It isn’t a top prioritization for startups. They believe they’re too small to be on the radar of hackers. If there’s the possibility that it happens, it will occur, he says.

The seriousness of attacks

After a security incident, the first next step for any company is to conduct an audit of all its systems and to fix the flaws.

However, simply fixing any weaknesses to Cleartrip as well as PB Fintech would not be sufficient.

These security breaches are very grave. This means that they must revise their vulnerability assessment to ensure that this doesn’t occur. When companies are impacted are they aware that they must do something regarding the security of their systems, says Biju George co-founder and CTO of InstaSafe which is a company that is based in Bangalore.

To add to this to this, another expert, on the subject of anonymity, states Any breach in which consumer information is at risk and is accessed by those who are not the intended recipients the purpose, is a serious matter. It’s impossible to dismiss the seriousness of this problem.

To reduce the risk of information about their customers, these platforms (particularly fintechs) must review their systems to distinguish the data of customers and the external systems and likely use two distinct gateways so that, even if they are exposed to external data, it won’t affect customer data, says Biju.

What must startups do?

The next step is to reevaluate the security of the applications of the businesses that are affected. In the end, an enterprise has multiple applications running at the same time.

Applications are at the core of every business. They are the points of contact through which the vast majority of interactions between users occur. Security of such applications is not the sole responsibility of cloud or hosting computing companies; they serve as enablers. A small loophole can be enough to allow an entry point for theft of data Venkatesh says. Venkatesh.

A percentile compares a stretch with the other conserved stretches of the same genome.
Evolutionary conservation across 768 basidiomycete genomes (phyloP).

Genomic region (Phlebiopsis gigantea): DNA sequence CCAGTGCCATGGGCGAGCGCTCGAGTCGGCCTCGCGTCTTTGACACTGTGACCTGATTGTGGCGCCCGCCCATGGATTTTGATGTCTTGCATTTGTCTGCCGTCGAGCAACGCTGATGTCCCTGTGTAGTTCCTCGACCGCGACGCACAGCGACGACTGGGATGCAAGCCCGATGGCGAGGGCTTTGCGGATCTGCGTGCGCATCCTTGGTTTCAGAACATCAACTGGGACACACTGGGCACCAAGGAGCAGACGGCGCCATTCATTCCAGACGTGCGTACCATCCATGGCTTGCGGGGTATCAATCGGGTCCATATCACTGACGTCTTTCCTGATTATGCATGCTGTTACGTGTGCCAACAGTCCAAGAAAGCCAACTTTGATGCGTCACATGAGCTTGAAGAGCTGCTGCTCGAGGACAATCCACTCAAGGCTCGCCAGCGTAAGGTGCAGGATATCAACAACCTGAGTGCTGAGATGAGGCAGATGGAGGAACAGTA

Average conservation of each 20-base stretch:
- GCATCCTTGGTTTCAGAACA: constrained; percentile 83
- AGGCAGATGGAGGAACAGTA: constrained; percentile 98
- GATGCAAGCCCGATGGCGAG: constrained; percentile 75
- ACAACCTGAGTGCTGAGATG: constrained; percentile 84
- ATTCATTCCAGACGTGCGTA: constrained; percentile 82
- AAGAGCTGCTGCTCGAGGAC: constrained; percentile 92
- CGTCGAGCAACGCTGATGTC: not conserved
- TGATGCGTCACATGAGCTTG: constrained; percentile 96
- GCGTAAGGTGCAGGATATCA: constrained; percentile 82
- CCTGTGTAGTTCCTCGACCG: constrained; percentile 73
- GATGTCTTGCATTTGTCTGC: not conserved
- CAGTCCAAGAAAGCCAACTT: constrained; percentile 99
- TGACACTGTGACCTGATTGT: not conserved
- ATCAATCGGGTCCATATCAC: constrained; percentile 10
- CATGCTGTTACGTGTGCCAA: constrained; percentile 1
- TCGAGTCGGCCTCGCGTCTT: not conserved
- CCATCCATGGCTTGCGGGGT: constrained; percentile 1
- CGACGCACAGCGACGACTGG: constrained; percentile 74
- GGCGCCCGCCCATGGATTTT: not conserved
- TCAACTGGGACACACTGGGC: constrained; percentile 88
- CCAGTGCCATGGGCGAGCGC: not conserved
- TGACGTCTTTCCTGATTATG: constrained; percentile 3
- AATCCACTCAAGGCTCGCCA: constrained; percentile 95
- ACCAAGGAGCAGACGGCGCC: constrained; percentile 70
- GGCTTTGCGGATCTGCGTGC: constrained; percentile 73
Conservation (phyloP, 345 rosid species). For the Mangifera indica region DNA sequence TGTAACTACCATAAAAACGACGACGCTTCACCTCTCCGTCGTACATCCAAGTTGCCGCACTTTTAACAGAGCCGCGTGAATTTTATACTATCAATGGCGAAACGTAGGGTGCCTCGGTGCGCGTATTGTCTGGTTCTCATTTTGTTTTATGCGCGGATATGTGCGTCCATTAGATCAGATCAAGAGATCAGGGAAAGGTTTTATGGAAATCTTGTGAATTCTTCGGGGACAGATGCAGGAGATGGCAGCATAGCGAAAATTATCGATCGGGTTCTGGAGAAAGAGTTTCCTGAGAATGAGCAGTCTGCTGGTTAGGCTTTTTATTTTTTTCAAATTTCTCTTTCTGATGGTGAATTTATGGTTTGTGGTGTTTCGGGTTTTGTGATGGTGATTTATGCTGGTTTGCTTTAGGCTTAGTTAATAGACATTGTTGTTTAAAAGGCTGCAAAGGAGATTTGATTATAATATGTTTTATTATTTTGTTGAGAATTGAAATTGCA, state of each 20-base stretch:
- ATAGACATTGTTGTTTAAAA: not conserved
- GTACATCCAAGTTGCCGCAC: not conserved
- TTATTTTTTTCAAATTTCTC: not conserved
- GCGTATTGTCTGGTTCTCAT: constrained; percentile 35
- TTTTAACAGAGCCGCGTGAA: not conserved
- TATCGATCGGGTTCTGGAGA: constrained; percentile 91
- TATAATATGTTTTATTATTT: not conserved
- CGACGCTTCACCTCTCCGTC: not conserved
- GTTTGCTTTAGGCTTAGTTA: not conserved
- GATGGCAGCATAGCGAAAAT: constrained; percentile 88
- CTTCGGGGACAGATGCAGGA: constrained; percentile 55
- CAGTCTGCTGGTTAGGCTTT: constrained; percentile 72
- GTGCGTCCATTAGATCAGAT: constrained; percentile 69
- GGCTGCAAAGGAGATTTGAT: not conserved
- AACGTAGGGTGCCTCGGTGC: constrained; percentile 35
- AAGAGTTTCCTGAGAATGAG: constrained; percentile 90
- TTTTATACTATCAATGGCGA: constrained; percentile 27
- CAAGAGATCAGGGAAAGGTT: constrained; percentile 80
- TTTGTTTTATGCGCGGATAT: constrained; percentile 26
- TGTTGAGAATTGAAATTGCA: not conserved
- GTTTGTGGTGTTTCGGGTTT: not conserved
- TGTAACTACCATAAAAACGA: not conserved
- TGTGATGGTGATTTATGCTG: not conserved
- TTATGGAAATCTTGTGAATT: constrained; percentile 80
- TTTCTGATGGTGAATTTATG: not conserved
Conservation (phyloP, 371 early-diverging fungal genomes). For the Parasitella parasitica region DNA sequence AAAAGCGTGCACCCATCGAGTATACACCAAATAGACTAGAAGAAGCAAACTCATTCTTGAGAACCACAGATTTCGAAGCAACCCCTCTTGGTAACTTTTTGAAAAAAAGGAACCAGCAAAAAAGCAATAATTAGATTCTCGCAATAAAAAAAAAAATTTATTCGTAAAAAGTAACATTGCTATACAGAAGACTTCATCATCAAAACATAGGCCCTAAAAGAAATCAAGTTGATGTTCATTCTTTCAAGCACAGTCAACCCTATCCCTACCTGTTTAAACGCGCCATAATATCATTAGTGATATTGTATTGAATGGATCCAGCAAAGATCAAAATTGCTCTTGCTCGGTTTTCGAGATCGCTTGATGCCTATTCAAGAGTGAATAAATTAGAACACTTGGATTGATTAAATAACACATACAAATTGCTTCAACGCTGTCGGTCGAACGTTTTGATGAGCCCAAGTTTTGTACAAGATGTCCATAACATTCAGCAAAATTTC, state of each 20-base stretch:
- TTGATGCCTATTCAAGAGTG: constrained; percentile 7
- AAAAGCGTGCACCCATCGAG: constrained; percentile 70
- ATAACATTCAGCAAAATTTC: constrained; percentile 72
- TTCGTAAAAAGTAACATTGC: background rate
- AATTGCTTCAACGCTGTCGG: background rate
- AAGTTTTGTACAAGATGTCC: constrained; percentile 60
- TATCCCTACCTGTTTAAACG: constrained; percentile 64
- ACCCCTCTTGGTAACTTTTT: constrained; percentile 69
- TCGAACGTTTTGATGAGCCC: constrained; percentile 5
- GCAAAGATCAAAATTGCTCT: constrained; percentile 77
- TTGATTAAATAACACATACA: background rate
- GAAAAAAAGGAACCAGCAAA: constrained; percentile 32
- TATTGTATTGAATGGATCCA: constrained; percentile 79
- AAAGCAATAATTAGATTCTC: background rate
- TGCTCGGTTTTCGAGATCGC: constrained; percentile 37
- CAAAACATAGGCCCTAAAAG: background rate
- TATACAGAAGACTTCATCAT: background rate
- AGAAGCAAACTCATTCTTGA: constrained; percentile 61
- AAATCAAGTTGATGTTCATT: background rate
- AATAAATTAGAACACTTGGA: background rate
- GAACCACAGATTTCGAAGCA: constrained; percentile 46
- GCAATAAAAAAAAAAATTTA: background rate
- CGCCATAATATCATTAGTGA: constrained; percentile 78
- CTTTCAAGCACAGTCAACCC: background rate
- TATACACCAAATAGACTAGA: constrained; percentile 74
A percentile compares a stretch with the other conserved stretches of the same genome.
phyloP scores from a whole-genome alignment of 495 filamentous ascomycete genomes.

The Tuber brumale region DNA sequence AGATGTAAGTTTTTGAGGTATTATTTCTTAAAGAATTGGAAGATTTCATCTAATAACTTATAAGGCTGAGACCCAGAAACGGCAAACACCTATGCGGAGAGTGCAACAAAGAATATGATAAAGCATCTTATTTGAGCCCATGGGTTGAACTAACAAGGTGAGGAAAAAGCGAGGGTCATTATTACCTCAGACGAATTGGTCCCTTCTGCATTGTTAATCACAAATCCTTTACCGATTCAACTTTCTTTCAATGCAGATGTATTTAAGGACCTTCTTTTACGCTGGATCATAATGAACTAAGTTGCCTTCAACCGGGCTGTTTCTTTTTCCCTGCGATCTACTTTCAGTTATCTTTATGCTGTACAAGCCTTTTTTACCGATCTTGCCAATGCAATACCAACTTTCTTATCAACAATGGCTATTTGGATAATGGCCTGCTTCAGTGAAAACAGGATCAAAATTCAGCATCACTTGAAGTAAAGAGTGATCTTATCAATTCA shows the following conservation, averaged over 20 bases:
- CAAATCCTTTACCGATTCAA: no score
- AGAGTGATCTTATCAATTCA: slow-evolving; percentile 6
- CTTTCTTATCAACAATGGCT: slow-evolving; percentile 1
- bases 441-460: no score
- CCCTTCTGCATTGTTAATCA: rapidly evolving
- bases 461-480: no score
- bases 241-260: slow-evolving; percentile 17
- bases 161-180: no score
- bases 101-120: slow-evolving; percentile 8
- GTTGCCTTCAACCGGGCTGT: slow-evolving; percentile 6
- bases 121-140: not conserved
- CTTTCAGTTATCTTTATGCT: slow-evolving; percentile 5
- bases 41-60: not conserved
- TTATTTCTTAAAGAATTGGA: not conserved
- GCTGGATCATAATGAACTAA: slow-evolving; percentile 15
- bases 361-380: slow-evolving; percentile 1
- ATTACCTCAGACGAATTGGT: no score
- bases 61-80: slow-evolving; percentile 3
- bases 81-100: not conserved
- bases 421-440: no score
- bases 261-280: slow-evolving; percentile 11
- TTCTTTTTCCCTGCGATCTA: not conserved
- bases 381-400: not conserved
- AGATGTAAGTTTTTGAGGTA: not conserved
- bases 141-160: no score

There are a variety of measures startups may choose to take to ensure the security of their platforms and their data. Experts advise:

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1. One of the most prominent examples is’red group security tests’ where an uninvolved security team made up of “ethical hackers” disguises as an attacker to determine the vulnerability and risks within an environment that is controlled.

2. The second comes the vulnerability assessment Second is the ‘vulnerability assessment’which must be conducted each time there is any major update or change in technology infrastructure. Experts recommend startups take Manual Pen testing (detailed hands-on test conducted by a real person who tries to find weaknesses and exploit them within your application). Automated assessments are highly recommended to be conducted regularly to ensure that all of the security checks completed for all the moving components of the application stack (not necessarily code changes , but components that it connects to)

3. Experts recommend the use of a well-managed Web application firewall in conjunction with companies that offer managed patching services for virtual patches and zero False Positive Monitoring.

4. Responsible disclosure policies, also known as a vulnerability disclosure policy, which will encourage anyone who becomes aware of weaknesses in the website of an agency or ICT system to notify the agency.

4. Make sure that your vendorand execution partners to provide managed services in conjunction in conjunction with their products.

5. The data is stored in a secure format using secure encryption. Strong encryption algorithms require a lot of computational power. This could make selling of information to hackers difficult because decrypting takes long.